First, let’s establish what we do know. Based on multiple reports over the past three-and-a-half years, we know that the Central Intelligence Agency set up a secret program of arming, funding and training anti-Assad forces. This has been reported by major outlets, including the New York Times, The Guardian, Der Spiegel and, most recently, the Washington Post, which—partly thanks to the Snowden revelations—detailed a program that trained approximately 10,000 rebel fighters at a cost of $1 billion a year, or roughly 1/15th of the CIA’s official annual budget.

In addition to the CIA’s efforts, there is a much more scrutinized and far more publicized program by the Department of Defense to train “moderate rebels,” of which only a few dozen actually saw battle. The Pentagon program, which began earlier this year and is charged with fighting ISIS (rather than Syrian government forces), is separate from the covert CIA operation. It has, by all accounts, been an abysmal failure.

One thing the DoD’s rebel training program hasn’t been a failure at, however, is helping credulous reporters rewrite history by treating the Pentagon program as the only US effort to train Syrian rebels–now or in the past. As the US’s strategy in Syria is publicly debated, the CIA’s years-long program has vanished from many popular accounts, giving the average reader the impression the US has sat idly by while foreign actors, Iranian and Russian, have interfered in the internal matters of Syria. While the White House, Congress and the Pentagon can’t legally acknowledge the CIA training program, because it’s still technically classified, there’s little reason why our media need to entertain a similar charade.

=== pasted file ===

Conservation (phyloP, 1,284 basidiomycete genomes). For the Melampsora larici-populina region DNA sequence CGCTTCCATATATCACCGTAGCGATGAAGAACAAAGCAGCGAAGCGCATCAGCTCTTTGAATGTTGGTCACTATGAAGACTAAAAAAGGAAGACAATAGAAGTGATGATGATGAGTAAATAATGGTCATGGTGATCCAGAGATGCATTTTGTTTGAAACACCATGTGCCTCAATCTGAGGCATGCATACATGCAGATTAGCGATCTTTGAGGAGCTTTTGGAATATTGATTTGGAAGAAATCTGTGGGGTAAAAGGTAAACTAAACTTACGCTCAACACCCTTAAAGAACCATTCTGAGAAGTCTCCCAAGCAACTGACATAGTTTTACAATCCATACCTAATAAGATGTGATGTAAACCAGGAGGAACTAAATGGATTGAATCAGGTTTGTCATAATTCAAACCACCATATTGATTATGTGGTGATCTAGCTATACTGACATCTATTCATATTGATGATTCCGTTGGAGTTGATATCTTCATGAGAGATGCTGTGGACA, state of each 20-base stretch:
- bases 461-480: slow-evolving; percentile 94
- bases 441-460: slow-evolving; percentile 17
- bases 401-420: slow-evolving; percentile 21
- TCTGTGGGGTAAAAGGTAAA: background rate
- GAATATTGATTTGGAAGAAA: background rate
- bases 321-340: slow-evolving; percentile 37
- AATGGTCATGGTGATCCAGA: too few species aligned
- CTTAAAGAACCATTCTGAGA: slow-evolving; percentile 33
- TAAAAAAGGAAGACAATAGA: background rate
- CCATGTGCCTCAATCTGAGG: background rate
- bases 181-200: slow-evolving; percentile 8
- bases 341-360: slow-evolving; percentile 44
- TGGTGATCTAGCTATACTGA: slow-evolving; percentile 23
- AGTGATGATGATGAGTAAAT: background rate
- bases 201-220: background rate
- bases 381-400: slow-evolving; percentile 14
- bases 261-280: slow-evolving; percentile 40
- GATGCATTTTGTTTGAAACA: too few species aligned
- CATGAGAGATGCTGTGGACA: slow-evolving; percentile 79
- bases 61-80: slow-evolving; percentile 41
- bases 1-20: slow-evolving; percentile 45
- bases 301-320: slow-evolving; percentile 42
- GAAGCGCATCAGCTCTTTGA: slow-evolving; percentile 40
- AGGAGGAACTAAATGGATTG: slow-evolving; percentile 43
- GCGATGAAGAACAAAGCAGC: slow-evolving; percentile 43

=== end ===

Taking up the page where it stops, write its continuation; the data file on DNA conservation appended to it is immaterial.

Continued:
Government Argues: If Your Mobile Phone Provider Knows Where You Are, Why Shouldn’t We?

In one of the stronger defenses of Fourth Amendment rights in the digital age, a federal appellate court panel in August ruled 2 to 1 that law enforcement officials can’t request cell phone location records without a warrant.

The government is now asking the full Fourth Circuit Court of Appeals to overrule the panel’s earlier decision, arguing that by choosing to connect to a mobile network, users lose any reasonable expectation that their location is private.

Exclusive: This Is the ISIS Intel the U.S. Military Dumbed Down

Senior intelligence officials at the U.S. military’s Central Command demanded significant alterations to analysts’ reports that questioned whether airstrikes against the so-called Islamic State widely known as ISIS were damaging the group’s finances and its ability to launch attacks. But reports that showed the group being weakened by the U.S.-led air campaign received comparatively little scrutiny, The Daily Beast has learned.